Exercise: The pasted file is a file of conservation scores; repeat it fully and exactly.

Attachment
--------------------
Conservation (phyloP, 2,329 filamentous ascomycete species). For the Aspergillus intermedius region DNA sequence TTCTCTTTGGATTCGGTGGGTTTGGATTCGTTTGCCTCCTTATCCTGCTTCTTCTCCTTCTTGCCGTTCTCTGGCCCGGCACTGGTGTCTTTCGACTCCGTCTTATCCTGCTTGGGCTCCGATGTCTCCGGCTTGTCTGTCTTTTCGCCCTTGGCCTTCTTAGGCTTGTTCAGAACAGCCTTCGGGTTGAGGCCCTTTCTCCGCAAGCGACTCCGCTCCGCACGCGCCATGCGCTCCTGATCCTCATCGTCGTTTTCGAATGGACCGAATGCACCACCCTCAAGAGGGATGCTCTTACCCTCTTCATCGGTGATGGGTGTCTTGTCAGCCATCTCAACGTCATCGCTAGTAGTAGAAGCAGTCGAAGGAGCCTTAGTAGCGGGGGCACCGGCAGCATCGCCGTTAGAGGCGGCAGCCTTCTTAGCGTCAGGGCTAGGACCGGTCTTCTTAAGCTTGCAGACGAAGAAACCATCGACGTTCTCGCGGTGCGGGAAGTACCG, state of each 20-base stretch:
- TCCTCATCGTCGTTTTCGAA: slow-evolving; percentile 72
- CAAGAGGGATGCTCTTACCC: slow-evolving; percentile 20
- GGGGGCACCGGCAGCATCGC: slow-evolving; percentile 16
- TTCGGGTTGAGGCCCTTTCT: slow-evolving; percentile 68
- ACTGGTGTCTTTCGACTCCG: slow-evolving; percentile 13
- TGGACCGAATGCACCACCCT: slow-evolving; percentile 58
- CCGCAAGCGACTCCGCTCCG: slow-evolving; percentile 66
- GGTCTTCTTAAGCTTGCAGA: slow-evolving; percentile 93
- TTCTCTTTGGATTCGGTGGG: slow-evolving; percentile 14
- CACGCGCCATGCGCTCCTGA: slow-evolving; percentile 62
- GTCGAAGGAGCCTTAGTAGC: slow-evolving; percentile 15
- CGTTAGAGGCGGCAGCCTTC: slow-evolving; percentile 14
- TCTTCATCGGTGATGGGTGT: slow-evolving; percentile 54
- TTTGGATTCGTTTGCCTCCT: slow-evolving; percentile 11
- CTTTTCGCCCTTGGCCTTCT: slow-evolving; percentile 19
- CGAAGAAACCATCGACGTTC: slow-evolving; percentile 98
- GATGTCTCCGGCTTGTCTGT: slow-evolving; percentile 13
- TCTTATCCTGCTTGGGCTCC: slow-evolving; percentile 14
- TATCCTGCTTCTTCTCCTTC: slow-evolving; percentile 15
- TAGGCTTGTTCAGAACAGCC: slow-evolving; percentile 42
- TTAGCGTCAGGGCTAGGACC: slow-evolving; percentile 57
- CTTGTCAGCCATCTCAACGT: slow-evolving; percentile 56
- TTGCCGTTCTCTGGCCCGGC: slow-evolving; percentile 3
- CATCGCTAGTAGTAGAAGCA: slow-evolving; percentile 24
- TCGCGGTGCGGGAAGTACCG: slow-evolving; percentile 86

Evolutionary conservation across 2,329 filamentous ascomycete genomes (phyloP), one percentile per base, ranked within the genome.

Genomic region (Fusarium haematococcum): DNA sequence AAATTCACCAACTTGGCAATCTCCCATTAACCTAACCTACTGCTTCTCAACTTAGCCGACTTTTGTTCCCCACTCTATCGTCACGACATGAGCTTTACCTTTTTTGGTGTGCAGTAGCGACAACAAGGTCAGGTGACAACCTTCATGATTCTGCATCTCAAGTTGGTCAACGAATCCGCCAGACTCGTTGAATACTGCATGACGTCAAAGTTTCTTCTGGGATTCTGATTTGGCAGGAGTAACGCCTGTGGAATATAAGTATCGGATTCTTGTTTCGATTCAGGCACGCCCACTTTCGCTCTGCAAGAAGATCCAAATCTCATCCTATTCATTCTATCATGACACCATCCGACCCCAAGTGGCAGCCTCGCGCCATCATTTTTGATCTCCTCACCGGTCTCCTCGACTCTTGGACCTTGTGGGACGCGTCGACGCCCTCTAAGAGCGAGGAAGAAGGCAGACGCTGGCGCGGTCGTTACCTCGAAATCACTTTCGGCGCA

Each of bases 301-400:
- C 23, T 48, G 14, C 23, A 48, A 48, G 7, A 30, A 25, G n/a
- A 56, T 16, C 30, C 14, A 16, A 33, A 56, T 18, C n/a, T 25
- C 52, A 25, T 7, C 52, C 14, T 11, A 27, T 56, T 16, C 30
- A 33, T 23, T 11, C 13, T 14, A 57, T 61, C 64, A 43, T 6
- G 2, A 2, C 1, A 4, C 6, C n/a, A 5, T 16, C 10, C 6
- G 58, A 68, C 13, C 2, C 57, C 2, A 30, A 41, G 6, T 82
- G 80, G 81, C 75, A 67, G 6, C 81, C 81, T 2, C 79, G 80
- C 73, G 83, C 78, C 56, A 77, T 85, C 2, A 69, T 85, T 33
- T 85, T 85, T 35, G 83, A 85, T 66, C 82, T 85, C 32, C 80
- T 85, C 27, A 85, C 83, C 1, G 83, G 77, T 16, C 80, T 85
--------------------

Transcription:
Conservation (phyloP, 2,329 filamentous ascomycete species). For the Aspergillus intermedius region DNA sequence TTCTCTTTGGATTCGGTGGGTTTGGATTCGTTTGCCTCCTTATCCTGCTTCTTCTCCTTCTTGCCGTTCTCTGGCCCGGCACTGGTGTCTTTCGACTCCGTCTTATCCTGCTTGGGCTCCGATGTCTCCGGCTTGTCTGTCTTTTCGCCCTTGGCCTTCTTAGGCTTGTTCAGAACAGCCTTCGGGTTGAGGCCCTTTCTCCGCAAGCGACTCCGCTCCGCACGCGCCATGCGCTCCTGATCCTCATCGTCGTTTTCGAATGGACCGAATGCACCACCCTCAAGAGGGATGCTCTTACCCTCTTCATCGGTGATGGGTGTCTTGTCAGCCATCTCAACGTCATCGCTAGTAGTAGAAGCAGTCGAAGGAGCCTTAGTAGCGGGGGCACCGGCAGCATCGCCGTTAGAGGCGGCAGCCTTCTTAGCGTCAGGGCTAGGACCGGTCTTCTTAAGCTTGCAGACGAAGAAACCATCGACGTTCTCGCGGTGCGGGAAGTACCG, state of each 20-base stretch:
- TCCTCATCGTCGTTTTCGAA: slow-evolving; percentile 72
- CAAGAGGGATGCTCTTACCC: slow-evolving; percentile 20
- GGGGGCACCGGCAGCATCGC: slow-evolving; percentile 16
- TTCGGGTTGAGGCCCTTTCT: slow-evolving; percentile 68
- ACTGGTGTCTTTCGACTCCG: slow-evolving; percentile 13
- TGGACCGAATGCACCACCCT: slow-evolving; percentile 58
- CCGCAAGCGACTCCGCTCCG: slow-evolving; percentile 66
- GGTCTTCTTAAGCTTGCAGA: slow-evolving; percentile 93
- TTCTCTTTGGATTCGGTGGG: slow-evolving; percentile 14
- CACGCGCCATGCGCTCCTGA: slow-evolving; percentile 62
- GTCGAAGGAGCCTTAGTAGC: slow-evolving; percentile 15
- CGTTAGAGGCGGCAGCCTTC: slow-evolving; percentile 14
- TCTTCATCGGTGATGGGTGT: slow-evolving; percentile 54
- TTTGGATTCGTTTGCCTCCT: slow-evolving; percentile 11
- CTTTTCGCCCTTGGCCTTCT: slow-evolving; percentile 19
- CGAAGAAACCATCGACGTTC: slow-evolving; percentile 98
- GATGTCTCCGGCTTGTCTGT: slow-evolving; percentile 13
- TCTTATCCTGCTTGGGCTCC: slow-evolving; percentile 14
- TATCCTGCTTCTTCTCCTTC: slow-evolving; percentile 15
- TAGGCTTGTTCAGAACAGCC: slow-evolving; percentile 42
- TTAGCGTCAGGGCTAGGACC: slow-evolving; percentile 57
- CTTGTCAGCCATCTCAACGT: slow-evolving; percentile 56
- TTGCCGTTCTCTGGCCCGGC: slow-evolving; percentile 3
- CATCGCTAGTAGTAGAAGCA: slow-evolving; percentile 24
- TCGCGGTGCGGGAAGTACCG: slow-evolving; percentile 86

Evolutionary conservation across 2,329 filamentous ascomycete genomes (phyloP), one percentile per base, ranked within the genome.

Genomic region (Fusarium haematococcum): DNA sequence AAATTCACCAACTTGGCAATCTCCCATTAACCTAACCTACTGCTTCTCAACTTAGCCGACTTTTGTTCCCCACTCTATCGTCACGACATGAGCTTTACCTTTTTTGGTGTGCAGTAGCGACAACAAGGTCAGGTGACAACCTTCATGATTCTGCATCTCAAGTTGGTCAACGAATCCGCCAGACTCGTTGAATACTGCATGACGTCAAAGTTTCTTCTGGGATTCTGATTTGGCAGGAGTAACGCCTGTGGAATATAAGTATCGGATTCTTGTTTCGATTCAGGCACGCCCACTTTCGCTCTGCAAGAAGATCCAAATCTCATCCTATTCATTCTATCATGACACCATCCGACCCCAAGTGGCAGCCTCGCGCCATCATTTTTGATCTCCTCACCGGTCTCCTCGACTCTTGGACCTTGTGGGACGCGTCGACGCCCTCTAAGAGCGAGGAAGAAGGCAGACGCTGGCGCGGTCGTTACCTCGAAATCACTTTCGGCGCA

Each of bases 301-400:
- C 23, T 48, G 14, C 23, A 48, A 48, G 7, A 30, A 25, G n/a
- A 56, T 16, C 30, C 14, A 16, A 33, A 56, T 18, C n/a, T 25
- C 52, A 25, T 7, C 52, C 14, T 11, A 27, T 56, T 16, C 30
- A 33, T 23, T 11, C 13, T 14, A 57, T 61, C 64, A 43, T 6
- G 2, A 2, C 1, A 4, C 6, C n/a, A 5, T 16, C 10, C 6
- G 58, A 68, C 13, C 2, C 57, C 2, A 30, A 41, G 6, T 82
- G 80, G 81, C 75, A 67, G 6, C 81, C 81, T 2, C 79, G 80
- C 73, G 83, C 78, C 56, A 77, T 85, C 2, A 69, T 85, T 33
- T 85, T 85, T 35, G 83, A 85, T 66, C 82, T 85, C 32, C 80
- T 85, C 27, A 85, C 83, C 1, G 83, G 77, T 16, C 80, T 85